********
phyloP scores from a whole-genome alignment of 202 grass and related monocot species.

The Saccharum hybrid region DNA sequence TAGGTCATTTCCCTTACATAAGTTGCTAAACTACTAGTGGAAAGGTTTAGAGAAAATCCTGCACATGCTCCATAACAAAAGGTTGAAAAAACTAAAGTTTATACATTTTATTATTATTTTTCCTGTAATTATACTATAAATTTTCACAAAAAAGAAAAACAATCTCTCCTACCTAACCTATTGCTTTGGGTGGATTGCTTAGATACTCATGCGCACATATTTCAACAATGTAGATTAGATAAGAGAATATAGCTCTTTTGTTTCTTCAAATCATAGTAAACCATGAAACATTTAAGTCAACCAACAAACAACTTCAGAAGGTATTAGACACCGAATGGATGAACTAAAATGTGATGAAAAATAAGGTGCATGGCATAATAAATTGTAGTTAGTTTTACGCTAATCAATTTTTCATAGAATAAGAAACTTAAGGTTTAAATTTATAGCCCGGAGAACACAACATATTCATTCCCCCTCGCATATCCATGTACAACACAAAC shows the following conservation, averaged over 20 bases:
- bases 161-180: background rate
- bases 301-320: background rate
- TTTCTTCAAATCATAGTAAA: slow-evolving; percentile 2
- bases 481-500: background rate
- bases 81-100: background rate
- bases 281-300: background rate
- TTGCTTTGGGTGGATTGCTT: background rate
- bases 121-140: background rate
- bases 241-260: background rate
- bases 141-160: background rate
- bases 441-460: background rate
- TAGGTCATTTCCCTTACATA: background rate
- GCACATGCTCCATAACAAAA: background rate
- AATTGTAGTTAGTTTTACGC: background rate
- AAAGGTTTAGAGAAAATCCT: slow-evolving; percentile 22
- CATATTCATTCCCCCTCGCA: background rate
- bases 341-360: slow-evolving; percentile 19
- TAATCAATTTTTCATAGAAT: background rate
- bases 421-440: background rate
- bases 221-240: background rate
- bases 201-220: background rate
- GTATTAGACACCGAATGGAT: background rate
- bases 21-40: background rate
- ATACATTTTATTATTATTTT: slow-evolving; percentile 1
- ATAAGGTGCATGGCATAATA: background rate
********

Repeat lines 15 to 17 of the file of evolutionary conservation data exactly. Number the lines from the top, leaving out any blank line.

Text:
- GCACATGCTCCATAACAAAA: background rate
- AATTGTAGTTAGTTTTACGC: background rate
- AAAGGTTTAGAGAAAATCCT: slow-evolving; percentile 22